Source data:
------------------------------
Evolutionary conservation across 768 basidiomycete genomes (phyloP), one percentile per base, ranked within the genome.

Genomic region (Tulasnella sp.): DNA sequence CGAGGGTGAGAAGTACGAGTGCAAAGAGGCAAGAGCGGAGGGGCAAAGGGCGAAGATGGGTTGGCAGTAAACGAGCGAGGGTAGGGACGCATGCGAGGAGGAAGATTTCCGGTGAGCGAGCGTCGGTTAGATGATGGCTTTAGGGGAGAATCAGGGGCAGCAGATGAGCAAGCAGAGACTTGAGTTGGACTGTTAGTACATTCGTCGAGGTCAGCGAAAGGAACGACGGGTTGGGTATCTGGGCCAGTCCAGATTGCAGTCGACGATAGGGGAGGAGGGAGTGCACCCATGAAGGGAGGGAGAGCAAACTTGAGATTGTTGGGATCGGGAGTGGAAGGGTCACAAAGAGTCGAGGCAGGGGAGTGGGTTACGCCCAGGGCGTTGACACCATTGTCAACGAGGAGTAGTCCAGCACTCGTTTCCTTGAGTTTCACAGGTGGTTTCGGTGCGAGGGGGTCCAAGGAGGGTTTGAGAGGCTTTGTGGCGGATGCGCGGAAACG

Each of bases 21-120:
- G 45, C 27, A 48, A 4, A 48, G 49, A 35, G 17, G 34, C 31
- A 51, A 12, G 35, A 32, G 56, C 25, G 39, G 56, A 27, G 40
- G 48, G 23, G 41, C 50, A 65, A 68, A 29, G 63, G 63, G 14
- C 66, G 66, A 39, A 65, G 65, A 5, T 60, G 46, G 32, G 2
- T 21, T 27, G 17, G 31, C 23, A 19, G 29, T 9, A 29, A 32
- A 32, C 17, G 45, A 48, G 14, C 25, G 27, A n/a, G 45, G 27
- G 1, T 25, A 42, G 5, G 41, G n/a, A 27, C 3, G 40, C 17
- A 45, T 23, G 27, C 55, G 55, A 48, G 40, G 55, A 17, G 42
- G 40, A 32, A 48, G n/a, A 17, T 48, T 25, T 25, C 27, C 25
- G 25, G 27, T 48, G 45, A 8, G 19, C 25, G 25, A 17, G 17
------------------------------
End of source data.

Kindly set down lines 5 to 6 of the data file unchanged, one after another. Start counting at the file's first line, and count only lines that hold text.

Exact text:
- A 51, A 12, G 35, A 32, G 56, C 25, G 39, G 56, A 27, G 40
- G 48, G 23, G 41, C 50, A 65, A 68, A 29, G 63, G 63, G 14